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So much space for so few ideas!

by: Michael Arnold

Do you know what the advantage is, if you go through a trade show as a technical “lay person,” such as myself – you don’t allow the details to deceive you. In many cases I cannot imagine what the devices or parts displayed at a trade show booth are, and whether I may be dealing with something that is the greatest innovation in decades. I can concentrate entirely on that about which I have my own inkling - on the message being communicated by the brand and on the manner of implementation. And should I reveal something to you. I am routinely completely disillusioned after my visits to various trade shows. If one knows that, in past years, German B2B companies have spent on average 39% of their entire marketing budget (bvik study: B2B Marketing Budgets 2016 – Budget distribution for marketing outlays in industrial enterprises) on trade shows, exhibitions and customer events (for comparison: the next highest items are product information, at 13%!). And if one knows how difficult it basically is for many companies to even prepare budgets for professional communication, the results, to put it mildly, are sobering. 

Information overkill meets the material battle
A recognizable idea or tangible messages are scarce goods at most booths. The fact that brand communication is often also described as the top level of company communication leads not infrequently merely to the fact that the company logo is placed at as high an elevation as possible. Brand messages? Error indicated!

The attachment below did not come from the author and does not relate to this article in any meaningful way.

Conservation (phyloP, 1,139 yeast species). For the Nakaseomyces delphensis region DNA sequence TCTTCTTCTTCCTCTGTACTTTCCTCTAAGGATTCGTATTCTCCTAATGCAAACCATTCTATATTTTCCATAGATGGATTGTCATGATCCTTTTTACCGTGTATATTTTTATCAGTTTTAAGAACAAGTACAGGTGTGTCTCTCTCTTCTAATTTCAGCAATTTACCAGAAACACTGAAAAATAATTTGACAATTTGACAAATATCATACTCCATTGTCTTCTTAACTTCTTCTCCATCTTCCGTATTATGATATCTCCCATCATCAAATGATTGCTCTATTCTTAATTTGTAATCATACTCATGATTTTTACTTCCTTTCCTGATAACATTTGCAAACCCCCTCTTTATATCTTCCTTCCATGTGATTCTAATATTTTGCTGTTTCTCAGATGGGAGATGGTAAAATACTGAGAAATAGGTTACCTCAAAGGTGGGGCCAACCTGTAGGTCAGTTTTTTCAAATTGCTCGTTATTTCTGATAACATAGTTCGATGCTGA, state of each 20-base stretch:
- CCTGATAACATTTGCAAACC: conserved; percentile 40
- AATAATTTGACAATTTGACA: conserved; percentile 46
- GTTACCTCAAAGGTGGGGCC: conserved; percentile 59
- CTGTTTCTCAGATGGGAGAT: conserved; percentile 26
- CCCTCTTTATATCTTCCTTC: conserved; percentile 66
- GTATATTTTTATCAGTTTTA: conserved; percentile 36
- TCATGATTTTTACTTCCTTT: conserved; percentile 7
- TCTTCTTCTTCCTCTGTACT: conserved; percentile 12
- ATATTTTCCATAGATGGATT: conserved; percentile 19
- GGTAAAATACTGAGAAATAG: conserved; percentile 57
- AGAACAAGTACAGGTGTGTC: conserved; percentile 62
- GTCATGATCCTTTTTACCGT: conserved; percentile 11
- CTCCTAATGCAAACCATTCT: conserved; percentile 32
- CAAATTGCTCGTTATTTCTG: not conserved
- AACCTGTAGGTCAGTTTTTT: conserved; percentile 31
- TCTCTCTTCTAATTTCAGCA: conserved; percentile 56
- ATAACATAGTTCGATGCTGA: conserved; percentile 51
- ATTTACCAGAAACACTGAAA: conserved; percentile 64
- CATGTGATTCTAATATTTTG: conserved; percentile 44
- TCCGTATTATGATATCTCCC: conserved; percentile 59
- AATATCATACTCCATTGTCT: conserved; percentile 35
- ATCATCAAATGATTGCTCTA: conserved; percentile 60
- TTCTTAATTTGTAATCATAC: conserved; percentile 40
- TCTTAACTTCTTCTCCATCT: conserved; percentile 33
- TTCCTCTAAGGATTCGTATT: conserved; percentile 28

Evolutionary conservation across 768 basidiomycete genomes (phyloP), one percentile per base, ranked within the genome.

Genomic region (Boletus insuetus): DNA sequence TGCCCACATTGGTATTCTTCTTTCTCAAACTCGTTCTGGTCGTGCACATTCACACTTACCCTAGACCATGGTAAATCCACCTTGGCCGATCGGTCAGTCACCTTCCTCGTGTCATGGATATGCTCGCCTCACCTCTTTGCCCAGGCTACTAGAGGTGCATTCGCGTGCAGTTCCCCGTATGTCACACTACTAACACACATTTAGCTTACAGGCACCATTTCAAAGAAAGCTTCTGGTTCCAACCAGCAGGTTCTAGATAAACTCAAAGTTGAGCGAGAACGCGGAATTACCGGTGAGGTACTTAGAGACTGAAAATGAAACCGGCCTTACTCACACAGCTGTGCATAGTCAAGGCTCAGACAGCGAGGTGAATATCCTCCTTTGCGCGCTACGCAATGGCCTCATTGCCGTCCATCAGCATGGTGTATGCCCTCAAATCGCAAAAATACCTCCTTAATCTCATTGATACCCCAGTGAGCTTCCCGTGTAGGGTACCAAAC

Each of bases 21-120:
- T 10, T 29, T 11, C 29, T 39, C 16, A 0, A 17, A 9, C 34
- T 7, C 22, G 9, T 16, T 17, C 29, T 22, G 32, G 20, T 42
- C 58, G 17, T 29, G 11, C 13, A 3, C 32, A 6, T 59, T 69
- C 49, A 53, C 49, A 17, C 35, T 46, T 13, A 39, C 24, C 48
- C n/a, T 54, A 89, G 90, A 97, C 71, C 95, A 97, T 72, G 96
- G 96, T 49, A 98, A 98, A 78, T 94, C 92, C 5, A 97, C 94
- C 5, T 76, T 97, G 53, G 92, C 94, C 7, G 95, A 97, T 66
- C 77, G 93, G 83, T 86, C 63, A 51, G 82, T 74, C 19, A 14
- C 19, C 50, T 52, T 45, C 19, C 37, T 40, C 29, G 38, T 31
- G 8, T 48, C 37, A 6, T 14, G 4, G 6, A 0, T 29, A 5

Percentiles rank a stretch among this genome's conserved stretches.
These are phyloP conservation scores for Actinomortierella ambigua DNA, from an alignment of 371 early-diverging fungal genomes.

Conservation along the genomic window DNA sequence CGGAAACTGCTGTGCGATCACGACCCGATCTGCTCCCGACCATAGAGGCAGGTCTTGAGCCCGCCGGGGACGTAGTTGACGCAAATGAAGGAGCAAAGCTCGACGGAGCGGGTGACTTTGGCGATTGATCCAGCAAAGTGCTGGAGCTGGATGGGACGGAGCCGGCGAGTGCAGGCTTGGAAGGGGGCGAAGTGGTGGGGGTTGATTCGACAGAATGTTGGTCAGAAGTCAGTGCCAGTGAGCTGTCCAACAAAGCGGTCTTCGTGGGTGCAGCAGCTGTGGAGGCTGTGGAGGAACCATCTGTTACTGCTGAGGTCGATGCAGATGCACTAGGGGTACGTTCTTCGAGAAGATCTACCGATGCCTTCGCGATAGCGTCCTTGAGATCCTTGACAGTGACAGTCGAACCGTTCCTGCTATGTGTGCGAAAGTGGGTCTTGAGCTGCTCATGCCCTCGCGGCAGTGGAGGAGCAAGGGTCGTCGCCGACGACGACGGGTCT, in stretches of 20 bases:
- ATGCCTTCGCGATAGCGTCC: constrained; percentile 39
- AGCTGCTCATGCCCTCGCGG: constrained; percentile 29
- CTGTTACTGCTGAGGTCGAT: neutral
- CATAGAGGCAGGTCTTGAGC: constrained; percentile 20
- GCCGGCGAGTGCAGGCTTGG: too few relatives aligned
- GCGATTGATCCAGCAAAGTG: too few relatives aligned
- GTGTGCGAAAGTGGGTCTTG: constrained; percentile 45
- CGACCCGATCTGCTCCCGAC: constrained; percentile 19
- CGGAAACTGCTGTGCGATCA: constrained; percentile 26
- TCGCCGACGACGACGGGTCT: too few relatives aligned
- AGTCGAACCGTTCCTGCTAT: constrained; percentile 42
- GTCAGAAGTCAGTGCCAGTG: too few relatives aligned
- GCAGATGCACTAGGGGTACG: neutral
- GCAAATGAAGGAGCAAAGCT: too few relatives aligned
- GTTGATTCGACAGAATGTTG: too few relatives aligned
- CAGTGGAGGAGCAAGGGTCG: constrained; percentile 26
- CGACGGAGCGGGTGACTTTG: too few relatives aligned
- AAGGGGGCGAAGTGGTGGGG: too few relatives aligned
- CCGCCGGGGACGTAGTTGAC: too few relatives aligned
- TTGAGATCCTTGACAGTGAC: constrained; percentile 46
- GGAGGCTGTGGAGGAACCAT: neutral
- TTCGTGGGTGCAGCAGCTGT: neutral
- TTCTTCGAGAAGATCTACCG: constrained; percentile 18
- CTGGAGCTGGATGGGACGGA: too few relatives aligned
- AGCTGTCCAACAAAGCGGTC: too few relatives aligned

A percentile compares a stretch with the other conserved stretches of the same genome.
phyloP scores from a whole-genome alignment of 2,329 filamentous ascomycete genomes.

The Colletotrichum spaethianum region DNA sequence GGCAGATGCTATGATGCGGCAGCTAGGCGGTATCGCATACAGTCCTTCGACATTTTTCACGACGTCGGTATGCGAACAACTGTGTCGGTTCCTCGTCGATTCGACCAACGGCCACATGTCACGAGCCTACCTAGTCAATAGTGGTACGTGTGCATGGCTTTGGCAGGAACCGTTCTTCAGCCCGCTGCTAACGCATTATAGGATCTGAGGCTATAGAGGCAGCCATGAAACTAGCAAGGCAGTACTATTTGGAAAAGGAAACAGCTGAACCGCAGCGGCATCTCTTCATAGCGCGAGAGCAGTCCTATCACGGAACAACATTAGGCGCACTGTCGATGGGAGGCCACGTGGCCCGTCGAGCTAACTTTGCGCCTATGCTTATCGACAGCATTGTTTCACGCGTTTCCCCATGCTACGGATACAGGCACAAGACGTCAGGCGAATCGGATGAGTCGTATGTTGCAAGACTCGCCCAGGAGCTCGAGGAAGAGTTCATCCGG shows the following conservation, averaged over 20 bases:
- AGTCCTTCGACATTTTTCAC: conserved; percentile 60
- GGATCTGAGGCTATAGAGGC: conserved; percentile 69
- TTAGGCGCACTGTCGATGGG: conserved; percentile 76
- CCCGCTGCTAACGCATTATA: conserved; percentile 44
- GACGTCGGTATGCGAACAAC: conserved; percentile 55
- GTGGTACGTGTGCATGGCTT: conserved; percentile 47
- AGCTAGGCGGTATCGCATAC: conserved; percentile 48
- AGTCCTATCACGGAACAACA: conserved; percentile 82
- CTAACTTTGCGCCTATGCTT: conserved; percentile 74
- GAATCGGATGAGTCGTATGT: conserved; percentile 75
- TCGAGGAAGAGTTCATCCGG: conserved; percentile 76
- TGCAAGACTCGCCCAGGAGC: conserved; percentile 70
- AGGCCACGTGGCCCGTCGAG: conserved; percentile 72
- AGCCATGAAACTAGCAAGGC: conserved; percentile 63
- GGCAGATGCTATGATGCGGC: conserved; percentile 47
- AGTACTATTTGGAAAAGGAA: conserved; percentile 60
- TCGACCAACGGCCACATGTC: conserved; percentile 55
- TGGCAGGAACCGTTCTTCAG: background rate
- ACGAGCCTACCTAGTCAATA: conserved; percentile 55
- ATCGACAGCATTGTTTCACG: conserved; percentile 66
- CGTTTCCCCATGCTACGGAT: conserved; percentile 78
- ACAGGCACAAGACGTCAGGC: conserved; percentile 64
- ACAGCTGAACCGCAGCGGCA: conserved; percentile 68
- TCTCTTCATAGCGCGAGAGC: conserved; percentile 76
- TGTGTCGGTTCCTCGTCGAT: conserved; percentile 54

The appeal of filling booths with machinery exceeds the boldness required to consider what visitors should be told beyond that. Also, in the preliminary stage apparently only rarely is the question asked, What should one do at the trade show booth, and with whom? Is the company making use of the trade show for the care of existing clients or are new customers the focus? Are customers and potential customers coming to the trade show anyway or must one target them for invitation? And how must the composition of the booth and the trade show messages possibly respond to this orientation? What answers does one provide to the question that, unfortunately, is still standard: “What is there that’s new?” Many exhibitors additionally think that they must plaster-over every free square inch of space with information, without thinking about who will take the time to read all of that at a trade show. It could be that individual expert visitors who have a clear focus chew their way through the jumble of information, but this is not true for the majority of visitors. Additionally, many people forget that, precisely at a trade show,  potential customers can very easily compare all of the market participants – a differentiation that goes beyond products and features – making for the highest necessity right here.

Trade shows are your brand’s big stage.